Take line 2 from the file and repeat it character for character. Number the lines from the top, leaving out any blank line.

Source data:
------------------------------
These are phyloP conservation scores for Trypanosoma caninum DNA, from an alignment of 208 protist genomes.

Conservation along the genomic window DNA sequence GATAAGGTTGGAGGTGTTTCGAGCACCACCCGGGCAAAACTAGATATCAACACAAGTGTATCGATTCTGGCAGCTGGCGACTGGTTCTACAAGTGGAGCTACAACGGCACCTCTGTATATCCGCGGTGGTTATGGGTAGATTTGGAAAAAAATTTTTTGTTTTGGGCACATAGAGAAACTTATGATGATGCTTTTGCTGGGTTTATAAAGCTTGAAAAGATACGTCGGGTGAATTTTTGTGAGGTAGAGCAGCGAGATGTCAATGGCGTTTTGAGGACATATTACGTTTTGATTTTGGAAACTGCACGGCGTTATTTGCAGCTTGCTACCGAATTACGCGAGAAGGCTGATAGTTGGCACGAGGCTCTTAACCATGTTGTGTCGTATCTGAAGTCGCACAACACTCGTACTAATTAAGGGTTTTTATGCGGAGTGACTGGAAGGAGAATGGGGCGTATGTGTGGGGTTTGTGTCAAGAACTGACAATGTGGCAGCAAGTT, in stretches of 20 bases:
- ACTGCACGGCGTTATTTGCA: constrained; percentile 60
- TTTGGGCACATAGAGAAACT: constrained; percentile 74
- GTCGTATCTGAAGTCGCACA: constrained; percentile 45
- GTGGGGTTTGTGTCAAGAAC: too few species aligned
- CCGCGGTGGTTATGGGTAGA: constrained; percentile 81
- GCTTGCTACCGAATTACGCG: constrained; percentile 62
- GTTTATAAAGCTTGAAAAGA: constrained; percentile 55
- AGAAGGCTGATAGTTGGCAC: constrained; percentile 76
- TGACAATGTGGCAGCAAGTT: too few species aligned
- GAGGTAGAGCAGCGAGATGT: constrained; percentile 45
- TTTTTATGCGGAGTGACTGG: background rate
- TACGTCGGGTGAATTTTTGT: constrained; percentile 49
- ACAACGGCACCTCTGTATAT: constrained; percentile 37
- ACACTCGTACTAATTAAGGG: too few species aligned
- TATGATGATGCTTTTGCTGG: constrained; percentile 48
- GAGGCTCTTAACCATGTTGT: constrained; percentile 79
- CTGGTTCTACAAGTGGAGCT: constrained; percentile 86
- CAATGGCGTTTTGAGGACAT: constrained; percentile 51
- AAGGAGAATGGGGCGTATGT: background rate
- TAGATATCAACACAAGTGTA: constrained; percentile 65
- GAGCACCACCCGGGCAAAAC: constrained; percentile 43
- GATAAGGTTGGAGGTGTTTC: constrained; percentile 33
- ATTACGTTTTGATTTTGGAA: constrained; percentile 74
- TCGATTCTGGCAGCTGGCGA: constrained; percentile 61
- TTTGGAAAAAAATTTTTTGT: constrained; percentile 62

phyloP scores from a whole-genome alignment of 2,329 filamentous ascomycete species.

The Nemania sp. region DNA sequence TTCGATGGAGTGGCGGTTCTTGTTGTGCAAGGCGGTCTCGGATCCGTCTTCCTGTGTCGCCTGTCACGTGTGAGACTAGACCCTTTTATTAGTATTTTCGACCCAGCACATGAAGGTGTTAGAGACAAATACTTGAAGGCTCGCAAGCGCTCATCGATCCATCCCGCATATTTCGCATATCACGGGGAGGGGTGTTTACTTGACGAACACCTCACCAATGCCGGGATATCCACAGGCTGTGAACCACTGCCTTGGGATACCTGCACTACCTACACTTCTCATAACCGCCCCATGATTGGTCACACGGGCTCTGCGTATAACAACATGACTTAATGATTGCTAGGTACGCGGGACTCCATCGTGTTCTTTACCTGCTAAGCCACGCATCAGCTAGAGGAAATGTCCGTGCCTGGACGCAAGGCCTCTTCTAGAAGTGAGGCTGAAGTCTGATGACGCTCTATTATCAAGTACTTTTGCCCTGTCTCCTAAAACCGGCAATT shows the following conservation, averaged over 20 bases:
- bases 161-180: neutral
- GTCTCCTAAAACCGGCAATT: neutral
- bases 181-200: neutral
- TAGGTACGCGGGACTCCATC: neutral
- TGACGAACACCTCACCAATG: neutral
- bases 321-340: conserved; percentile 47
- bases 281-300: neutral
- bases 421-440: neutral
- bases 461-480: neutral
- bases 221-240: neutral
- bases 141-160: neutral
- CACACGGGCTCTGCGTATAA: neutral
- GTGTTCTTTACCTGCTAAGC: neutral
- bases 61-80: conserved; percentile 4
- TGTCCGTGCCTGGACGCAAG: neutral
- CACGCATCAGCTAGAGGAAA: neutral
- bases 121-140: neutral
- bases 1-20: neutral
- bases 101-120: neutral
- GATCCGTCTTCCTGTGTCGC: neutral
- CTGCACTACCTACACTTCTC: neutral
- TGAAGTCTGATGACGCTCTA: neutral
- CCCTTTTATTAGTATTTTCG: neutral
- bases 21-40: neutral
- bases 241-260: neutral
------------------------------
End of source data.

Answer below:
Conservation along the genomic window DNA sequence GATAAGGTTGGAGGTGTTTCGAGCACCACCCGGGCAAAACTAGATATCAACACAAGTGTATCGATTCTGGCAGCTGGCGACTGGTTCTACAAGTGGAGCTACAACGGCACCTCTGTATATCCGCGGTGGTTATGGGTAGATTTGGAAAAAAATTTTTTGTTTTGGGCACATAGAGAAACTTATGATGATGCTTTTGCTGGGTTTATAAAGCTTGAAAAGATACGTCGGGTGAATTTTTGTGAGGTAGAGCAGCGAGATGTCAATGGCGTTTTGAGGACATATTACGTTTTGATTTTGGAAACTGCACGGCGTTATTTGCAGCTTGCTACCGAATTACGCGAGAAGGCTGATAGTTGGCACGAGGCTCTTAACCATGTTGTGTCGTATCTGAAGTCGCACAACACTCGTACTAATTAAGGGTTTTTATGCGGAGTGACTGGAAGGAGAATGGGGCGTATGTGTGGGGTTTGTGTCAAGAACTGACAATGTGGCAGCAAGTT, in stretches of 20 bases: